How Saturn's tiger moon Enceladus got its stripes? It's due to the planet's gravity, say scientists
Thanks to NASA’s Cassini Mission to Saturn, scientists now know that the cracks repeatedly widen and narrow as they dance to the rhythm of Saturn's gravity
The "tiger stripes" on Saturn's icy moon Enceladus — which is roughly the size of England — is an unusual place. The moon's surface, which seals an ocean below, sports four identical cracks called tiger stripes, on the moon's South Pole, a feature that has left scientists both puzzled and excited. Interestingly, scientists can now explain what is driving this unusual tiger stripe appearance in the South Pole.
Thanks to NASA’s Cassini Mission to Saturn, scientists know why the cracks on the surface do not close, despite having a temperature of about negative 200 degrees Celsius. The cracks repeatedly widen and narrow, throwing out the ocean water lying beneath them, as they dance to the rhythm of Saturn's gravity. The study finds that the tidal forces generated by Saturn's gravity ensures that the ice does not close the cracks.
The scientists believe that the ocean water erupting from these cracks could support alien life and future space travel. "Liquid water erupts through the tiger stripes, and that erupted water could be analyzed by future spacecraft," Max Rudolph of the University of California, Davis, told MEA WorldWide (MEAWW).
The tiger stripes sitting on the Moon's icy surface are unlike anything in our solar system, say scientists. "These stripes are parallel and evenly spaced, about 130 km long and 35 km wide. What makes them especially interesting is that they are continually erupting with water ice, even as we speak. No other icy planets or moons have anything quite like them," says Doug Hemingway, lead author from Carnegie Institution for Science.
"Until recently, scientists still did not understand why the stripes are exclusive to the South Pole. So Hemmingway and his colleagues set out to explain this and also figure out why the cracks persist over geologic time," Rudolph told MEAWW.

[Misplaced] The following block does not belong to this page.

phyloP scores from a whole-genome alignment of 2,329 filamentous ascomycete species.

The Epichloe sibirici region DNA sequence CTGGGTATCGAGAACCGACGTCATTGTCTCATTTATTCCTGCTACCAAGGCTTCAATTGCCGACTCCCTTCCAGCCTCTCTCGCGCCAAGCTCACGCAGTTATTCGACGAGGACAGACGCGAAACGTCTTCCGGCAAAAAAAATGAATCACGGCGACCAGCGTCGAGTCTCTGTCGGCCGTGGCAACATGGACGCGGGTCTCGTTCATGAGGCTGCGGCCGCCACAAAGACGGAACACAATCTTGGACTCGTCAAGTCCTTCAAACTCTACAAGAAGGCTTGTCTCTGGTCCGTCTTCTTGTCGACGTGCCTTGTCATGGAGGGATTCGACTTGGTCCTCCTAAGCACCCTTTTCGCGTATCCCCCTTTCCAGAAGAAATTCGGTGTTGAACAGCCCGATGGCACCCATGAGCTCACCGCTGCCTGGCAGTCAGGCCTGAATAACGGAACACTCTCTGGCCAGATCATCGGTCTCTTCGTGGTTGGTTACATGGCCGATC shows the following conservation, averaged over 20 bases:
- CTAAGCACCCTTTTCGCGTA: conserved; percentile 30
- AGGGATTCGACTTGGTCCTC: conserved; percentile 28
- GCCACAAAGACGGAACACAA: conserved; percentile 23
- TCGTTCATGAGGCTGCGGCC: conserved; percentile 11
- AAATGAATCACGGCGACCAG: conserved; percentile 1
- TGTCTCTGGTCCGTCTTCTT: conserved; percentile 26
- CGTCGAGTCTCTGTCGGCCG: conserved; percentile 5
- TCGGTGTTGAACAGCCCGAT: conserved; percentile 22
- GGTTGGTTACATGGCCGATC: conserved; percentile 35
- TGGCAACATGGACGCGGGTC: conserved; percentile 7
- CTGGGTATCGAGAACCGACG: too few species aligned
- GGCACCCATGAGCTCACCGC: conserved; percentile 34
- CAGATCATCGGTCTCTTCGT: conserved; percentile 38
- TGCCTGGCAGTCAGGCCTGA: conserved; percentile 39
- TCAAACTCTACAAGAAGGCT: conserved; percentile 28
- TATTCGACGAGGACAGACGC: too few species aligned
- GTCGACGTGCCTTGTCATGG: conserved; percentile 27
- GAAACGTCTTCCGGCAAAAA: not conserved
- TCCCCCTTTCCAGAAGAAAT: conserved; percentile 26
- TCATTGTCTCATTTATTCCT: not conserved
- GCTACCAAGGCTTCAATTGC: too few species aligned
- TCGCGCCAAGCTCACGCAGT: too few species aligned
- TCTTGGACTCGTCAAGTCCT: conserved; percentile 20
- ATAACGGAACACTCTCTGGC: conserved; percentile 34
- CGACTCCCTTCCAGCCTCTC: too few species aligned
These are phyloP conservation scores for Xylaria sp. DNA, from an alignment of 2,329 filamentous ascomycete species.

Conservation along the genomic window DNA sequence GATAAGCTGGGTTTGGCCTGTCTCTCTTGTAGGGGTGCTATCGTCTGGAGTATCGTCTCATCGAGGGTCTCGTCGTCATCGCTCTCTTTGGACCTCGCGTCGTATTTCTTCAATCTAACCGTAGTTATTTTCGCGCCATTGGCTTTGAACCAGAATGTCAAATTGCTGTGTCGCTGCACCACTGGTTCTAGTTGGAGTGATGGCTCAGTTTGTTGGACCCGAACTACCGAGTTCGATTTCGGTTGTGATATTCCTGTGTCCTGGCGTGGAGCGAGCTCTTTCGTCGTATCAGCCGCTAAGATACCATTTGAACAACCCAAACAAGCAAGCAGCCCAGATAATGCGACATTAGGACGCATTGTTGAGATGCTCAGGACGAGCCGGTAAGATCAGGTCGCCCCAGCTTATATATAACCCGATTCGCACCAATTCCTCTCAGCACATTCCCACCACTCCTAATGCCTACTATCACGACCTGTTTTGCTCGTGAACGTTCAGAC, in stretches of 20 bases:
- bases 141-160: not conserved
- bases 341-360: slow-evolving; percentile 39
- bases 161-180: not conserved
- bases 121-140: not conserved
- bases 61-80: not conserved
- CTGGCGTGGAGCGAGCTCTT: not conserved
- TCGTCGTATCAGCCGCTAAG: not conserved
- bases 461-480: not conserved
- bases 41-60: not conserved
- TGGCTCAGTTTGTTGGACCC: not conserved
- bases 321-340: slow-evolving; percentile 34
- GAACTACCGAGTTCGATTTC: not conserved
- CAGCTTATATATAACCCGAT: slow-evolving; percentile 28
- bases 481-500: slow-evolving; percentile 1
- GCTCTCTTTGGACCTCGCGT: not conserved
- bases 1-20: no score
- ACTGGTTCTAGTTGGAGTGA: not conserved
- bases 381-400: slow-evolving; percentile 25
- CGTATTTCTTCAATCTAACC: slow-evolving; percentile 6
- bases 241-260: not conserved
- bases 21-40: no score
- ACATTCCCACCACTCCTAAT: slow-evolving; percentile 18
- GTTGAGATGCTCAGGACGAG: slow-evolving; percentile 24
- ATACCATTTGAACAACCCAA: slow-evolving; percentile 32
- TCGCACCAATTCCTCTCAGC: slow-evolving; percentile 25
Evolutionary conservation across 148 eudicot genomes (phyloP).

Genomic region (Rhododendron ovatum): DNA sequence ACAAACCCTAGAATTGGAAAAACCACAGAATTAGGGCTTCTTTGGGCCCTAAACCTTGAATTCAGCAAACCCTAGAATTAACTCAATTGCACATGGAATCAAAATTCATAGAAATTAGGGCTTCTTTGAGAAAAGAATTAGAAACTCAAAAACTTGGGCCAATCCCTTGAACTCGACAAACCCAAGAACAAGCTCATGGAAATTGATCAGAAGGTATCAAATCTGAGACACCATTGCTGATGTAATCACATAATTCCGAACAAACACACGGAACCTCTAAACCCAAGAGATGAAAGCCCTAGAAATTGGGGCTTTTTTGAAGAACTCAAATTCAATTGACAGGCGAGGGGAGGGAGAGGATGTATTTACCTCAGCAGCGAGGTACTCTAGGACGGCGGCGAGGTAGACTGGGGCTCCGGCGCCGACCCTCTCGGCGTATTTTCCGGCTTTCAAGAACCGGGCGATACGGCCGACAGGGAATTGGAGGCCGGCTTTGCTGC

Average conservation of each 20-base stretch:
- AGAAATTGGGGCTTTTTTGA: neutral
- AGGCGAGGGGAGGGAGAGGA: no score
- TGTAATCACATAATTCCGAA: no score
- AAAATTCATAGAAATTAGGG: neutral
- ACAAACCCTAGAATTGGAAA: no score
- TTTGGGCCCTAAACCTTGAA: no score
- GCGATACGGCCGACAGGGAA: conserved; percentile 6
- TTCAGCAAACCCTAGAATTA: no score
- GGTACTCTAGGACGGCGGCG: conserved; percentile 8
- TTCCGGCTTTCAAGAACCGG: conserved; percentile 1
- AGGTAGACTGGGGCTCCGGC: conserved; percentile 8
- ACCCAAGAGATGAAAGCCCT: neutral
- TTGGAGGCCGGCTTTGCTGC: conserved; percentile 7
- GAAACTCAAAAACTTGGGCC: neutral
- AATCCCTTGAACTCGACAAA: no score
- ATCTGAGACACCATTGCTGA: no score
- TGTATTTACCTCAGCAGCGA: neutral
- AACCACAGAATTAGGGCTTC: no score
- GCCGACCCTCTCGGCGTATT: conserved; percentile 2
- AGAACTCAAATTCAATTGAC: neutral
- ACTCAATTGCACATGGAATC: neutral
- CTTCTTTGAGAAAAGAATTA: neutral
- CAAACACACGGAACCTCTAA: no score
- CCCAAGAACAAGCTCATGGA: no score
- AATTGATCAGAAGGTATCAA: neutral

Making the poles vulnerable to the formation of cracks is Saturn's gravity, says the study. It is this gravity that squeezes the Moon and controls how much ocean water spurts out from them, as revealed by earlier analysis.
According to the analysis from Hemmingway and his colleagues, Enceladus' tiger stripes could have formed on either pole, the south just happened to split open first.
The cracks on the South Pole could be the result of pent-up pressure in the subsurface ocean, below the icy surface, Rudolph told MEAWW. "We think that the first crack formed at the South Pole as a result of forces that build up in the ice shell, which pressurizes the water in the subsurface ocean and pushes the water outwards. When the first crack forms, it allows this pressure in the subsurface ocean to be released," Rudolph said. As water spewing out from the crack falls back as ice, it weighs down the crack a bit. That causes the ice sheet to bend, the researchers calculate, just enough to create a parallel crack about 20 miles away.
The team expects that more cracks might appear on the South Pole, saving the North Pole from such deformations. "Because the pressure is relieved after the formation of the first crack, we do not expect additional cracks to form at the North Pole," Rudolph said.
The study can also help scientists develop a better understanding of other icy bodies in the solar system. "The processes that operate on Enceladus may also operate on other small icy bodies including Jupiter's moon Europa," Rudolph told MEAWW.
The findings are published by Nature Astronomy.